Rights of Citizens Marginalized

RECEIVED Mon., March 17, 2008

Dear Editor,
    As races for the Austin City Council get seriously under way, I want to address an overarching issue that I see as one of the most important: encouragement for citizens to participate in their own government.
    Over the years, I have watched rights of average citizens become marginalized. Examples follow.
    1) The City Charter states that citizens should vote on utility revenue bonds. With the exception of part of the funding for the South Texas Nuclear Project, this was the norm until November 1998, when the last election held for revenue bonds occurred. Now the city routinely authorizes debt for utilities with little thought about asking the people that pay for them. What about Water Treatment Plant No. 4, which will raise our rates 12-15%? What about a possible coal plant that may cost hundreds of millions of dollars? Shouldn't these be public decisions?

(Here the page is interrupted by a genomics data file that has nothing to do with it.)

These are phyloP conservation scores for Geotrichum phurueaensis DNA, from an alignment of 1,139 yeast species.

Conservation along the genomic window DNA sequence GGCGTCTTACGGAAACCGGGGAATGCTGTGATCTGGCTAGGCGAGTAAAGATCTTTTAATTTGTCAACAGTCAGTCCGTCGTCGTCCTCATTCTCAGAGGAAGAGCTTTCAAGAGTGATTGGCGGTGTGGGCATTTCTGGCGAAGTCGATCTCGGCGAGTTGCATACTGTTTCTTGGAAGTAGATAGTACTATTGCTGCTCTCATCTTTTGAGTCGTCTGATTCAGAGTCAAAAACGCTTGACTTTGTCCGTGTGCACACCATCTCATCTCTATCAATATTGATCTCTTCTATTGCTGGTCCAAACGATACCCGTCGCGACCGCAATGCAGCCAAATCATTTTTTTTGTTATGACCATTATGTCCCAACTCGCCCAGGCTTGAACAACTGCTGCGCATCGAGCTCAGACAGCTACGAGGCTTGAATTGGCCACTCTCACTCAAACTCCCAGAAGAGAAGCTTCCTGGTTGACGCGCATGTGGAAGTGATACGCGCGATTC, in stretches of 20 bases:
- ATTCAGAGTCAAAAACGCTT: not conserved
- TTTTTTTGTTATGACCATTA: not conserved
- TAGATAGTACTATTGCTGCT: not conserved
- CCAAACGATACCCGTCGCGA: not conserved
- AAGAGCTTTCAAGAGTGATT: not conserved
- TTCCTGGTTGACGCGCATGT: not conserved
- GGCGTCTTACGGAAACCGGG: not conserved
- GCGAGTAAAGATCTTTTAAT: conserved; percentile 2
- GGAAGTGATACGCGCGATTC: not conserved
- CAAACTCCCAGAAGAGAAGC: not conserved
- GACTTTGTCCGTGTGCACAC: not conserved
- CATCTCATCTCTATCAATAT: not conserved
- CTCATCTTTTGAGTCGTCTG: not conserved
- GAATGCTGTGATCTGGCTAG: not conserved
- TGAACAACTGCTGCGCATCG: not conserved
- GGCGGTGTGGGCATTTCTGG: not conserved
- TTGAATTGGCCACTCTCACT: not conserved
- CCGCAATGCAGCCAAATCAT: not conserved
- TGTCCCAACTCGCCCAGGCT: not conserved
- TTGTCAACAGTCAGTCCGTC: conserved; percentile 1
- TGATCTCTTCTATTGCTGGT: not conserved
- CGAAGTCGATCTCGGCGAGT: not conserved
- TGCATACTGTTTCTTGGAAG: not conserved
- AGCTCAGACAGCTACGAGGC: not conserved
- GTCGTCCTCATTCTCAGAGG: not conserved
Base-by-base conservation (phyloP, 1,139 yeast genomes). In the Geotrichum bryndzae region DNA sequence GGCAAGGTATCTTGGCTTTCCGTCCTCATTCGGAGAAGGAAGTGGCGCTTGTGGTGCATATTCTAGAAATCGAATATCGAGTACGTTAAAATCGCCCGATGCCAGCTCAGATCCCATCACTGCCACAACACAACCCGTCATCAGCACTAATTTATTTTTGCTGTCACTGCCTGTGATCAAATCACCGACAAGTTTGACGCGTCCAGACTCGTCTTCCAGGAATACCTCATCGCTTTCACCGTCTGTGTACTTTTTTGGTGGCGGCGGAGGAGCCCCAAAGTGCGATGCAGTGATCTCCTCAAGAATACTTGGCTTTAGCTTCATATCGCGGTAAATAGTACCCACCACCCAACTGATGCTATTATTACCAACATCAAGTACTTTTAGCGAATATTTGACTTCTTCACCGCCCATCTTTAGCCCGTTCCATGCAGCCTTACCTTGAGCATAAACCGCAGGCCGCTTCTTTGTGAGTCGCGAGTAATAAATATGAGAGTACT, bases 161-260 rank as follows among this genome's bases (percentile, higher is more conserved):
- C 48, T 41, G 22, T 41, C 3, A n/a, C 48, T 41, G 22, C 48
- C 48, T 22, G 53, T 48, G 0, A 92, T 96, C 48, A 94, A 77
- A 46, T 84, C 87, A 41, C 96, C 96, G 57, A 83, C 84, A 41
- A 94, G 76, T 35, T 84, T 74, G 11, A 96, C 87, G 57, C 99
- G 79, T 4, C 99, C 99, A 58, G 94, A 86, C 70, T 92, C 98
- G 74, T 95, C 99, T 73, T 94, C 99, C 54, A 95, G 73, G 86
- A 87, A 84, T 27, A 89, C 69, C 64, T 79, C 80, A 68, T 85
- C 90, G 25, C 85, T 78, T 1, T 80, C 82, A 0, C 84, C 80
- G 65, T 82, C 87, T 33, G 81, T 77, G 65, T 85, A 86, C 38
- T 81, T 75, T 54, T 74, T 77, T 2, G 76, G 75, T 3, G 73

2) The charter also states that the City Council may not sell or lease "substantial" parts of utility facilities without a public vote. What about the utility-owned land at Seaholm Power Plant and Green Water Treatment Plant? This is 14 contiguous acres in one of the fastest growing downtowns in the country. Is this "substantial" enough to vote on? How much will it cost to replace?
    3) Recently a series of work sessions regarding rail transit for the Austin region was held. The forums were public. But the public asked to ride and pay for rail was not allowed input.
    4) Citizens have historically used their City Hall Council Chambers for public events whenever it was not being used for city business. But this right was arbitrarily taken away from us without a public vote or process.
    5) Information about Austin's electric utility was once considered public. But much of this is now withheld. Restricted information includes bills of large industrial customers who get huge rate breaks and information related to planning for clean energy sources.
    6) Even our right to speak to council has been threatened by a proposal to clip public comments at council meetings from three minutes to two minutes. Fortunately, the proposal has gone nowhere, but my guess is it will be back.
    Where do council candidates stand on these issues? I want my rights back.
Paul Robbins
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